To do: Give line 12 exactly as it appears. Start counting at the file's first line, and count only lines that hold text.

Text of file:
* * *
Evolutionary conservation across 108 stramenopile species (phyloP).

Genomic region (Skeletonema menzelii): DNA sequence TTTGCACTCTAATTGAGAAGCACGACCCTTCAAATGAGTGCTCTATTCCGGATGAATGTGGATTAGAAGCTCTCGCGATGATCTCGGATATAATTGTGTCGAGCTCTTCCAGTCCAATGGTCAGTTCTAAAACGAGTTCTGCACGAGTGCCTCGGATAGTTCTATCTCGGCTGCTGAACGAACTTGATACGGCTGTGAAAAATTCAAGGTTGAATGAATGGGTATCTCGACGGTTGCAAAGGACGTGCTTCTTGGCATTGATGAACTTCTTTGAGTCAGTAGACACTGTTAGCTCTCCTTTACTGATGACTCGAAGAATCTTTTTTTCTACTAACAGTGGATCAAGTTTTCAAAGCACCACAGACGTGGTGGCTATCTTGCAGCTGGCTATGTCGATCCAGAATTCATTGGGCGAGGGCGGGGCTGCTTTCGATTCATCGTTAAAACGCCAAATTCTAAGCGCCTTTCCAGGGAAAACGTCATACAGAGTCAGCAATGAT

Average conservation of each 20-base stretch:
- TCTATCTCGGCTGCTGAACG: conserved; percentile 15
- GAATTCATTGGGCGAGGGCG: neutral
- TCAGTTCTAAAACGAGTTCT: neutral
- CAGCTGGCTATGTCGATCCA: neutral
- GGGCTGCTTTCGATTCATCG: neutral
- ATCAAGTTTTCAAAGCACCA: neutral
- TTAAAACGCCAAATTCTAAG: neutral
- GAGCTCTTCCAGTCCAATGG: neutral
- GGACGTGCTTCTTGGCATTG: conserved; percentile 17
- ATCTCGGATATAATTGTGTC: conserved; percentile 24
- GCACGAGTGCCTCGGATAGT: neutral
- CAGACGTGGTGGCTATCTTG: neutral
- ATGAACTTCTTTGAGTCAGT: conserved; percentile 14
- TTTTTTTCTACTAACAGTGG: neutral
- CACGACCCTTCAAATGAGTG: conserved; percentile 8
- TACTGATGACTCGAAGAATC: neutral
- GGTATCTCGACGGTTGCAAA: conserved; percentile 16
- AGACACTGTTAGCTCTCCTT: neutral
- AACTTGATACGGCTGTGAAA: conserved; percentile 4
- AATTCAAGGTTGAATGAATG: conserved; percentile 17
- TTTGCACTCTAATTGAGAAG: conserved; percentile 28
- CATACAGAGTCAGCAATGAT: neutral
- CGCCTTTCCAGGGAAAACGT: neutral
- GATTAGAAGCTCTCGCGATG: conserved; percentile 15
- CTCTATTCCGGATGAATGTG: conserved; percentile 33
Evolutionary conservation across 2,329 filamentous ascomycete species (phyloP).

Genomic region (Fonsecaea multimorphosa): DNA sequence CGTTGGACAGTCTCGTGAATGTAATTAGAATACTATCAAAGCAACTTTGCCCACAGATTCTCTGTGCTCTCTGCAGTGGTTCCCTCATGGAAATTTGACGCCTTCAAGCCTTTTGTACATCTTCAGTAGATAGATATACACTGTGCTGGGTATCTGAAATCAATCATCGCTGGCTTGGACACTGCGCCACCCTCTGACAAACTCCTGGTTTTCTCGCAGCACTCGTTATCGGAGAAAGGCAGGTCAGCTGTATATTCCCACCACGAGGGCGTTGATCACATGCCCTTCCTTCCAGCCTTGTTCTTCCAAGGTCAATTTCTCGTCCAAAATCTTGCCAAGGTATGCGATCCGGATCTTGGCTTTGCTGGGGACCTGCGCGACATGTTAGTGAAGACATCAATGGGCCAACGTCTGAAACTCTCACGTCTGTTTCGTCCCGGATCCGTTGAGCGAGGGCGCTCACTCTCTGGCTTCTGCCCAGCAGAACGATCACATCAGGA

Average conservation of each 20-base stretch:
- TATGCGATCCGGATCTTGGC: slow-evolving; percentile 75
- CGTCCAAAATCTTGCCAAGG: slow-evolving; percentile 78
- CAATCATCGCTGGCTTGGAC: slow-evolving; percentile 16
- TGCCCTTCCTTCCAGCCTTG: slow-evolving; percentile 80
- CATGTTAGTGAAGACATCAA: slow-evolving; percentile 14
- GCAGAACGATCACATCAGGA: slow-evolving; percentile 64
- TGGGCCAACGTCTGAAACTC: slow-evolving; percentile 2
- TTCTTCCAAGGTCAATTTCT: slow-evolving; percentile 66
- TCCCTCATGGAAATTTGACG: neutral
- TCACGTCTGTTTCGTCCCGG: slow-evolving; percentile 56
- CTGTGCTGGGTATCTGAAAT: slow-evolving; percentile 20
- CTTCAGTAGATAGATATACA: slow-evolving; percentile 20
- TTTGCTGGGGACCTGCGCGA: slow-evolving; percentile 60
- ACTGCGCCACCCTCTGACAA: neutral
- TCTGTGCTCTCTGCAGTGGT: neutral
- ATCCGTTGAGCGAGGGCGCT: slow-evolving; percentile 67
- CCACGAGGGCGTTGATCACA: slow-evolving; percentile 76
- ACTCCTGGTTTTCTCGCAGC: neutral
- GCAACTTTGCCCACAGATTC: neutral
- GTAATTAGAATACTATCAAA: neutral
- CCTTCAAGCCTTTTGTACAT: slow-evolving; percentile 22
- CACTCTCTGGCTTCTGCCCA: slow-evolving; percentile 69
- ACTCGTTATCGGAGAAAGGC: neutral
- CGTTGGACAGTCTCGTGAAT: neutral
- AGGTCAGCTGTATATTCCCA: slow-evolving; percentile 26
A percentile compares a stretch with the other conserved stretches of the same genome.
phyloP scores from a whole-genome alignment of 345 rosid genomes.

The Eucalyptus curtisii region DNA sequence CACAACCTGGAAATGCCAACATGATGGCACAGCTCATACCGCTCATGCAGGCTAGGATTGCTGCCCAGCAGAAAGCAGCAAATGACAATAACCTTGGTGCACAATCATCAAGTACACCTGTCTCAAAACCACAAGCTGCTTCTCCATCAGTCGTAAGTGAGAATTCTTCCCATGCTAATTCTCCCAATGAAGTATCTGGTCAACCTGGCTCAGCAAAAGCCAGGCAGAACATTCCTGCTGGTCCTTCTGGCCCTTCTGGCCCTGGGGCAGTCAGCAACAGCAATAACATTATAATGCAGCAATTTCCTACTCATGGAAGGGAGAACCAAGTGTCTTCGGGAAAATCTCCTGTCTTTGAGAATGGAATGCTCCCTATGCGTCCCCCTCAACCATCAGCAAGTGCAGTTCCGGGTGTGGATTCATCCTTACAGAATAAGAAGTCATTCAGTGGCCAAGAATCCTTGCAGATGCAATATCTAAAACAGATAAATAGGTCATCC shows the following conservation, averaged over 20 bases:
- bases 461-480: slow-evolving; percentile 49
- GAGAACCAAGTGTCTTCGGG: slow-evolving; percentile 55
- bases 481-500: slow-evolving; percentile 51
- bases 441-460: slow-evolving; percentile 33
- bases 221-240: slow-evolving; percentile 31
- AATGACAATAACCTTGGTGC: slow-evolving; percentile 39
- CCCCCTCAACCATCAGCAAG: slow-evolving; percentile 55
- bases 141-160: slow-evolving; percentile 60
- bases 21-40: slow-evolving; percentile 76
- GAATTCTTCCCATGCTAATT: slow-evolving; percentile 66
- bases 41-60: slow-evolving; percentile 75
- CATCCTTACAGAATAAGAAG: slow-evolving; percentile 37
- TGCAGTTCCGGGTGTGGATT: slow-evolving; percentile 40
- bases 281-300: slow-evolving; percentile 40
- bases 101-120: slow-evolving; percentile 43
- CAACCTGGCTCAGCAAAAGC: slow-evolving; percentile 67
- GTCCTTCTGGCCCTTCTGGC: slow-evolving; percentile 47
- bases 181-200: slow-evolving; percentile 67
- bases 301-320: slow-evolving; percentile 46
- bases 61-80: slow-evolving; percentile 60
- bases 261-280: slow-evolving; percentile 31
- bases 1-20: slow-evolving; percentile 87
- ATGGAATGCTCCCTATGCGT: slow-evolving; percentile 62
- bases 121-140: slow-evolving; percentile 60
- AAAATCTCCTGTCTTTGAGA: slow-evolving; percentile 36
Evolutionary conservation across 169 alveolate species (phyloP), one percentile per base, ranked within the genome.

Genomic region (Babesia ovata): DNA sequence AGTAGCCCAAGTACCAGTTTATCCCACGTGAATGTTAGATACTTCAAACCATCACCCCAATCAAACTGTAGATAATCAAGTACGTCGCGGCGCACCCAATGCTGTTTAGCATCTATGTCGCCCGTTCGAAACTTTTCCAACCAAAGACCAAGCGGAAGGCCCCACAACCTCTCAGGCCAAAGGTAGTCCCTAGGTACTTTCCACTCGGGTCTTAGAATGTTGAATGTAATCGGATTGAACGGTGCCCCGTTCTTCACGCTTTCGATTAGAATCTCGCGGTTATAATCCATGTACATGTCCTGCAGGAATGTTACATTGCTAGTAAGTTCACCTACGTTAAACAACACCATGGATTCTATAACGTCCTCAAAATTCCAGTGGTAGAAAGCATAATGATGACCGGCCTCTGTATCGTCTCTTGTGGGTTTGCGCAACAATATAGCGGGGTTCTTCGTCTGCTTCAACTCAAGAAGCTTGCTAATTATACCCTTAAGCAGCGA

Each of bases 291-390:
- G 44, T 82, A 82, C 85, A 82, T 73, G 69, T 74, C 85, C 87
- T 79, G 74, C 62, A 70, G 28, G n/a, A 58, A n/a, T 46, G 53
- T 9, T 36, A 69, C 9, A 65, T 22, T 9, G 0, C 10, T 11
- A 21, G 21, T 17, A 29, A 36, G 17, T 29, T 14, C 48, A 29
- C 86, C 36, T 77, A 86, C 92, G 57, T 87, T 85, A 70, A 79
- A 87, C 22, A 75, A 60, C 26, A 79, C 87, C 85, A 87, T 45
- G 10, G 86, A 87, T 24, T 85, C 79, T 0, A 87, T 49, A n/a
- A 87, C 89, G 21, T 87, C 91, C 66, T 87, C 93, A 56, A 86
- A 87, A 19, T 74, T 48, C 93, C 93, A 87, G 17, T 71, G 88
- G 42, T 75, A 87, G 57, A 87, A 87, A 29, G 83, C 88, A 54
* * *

- GGACGTGCTTCTTGGCATTG: conserved; percentile 17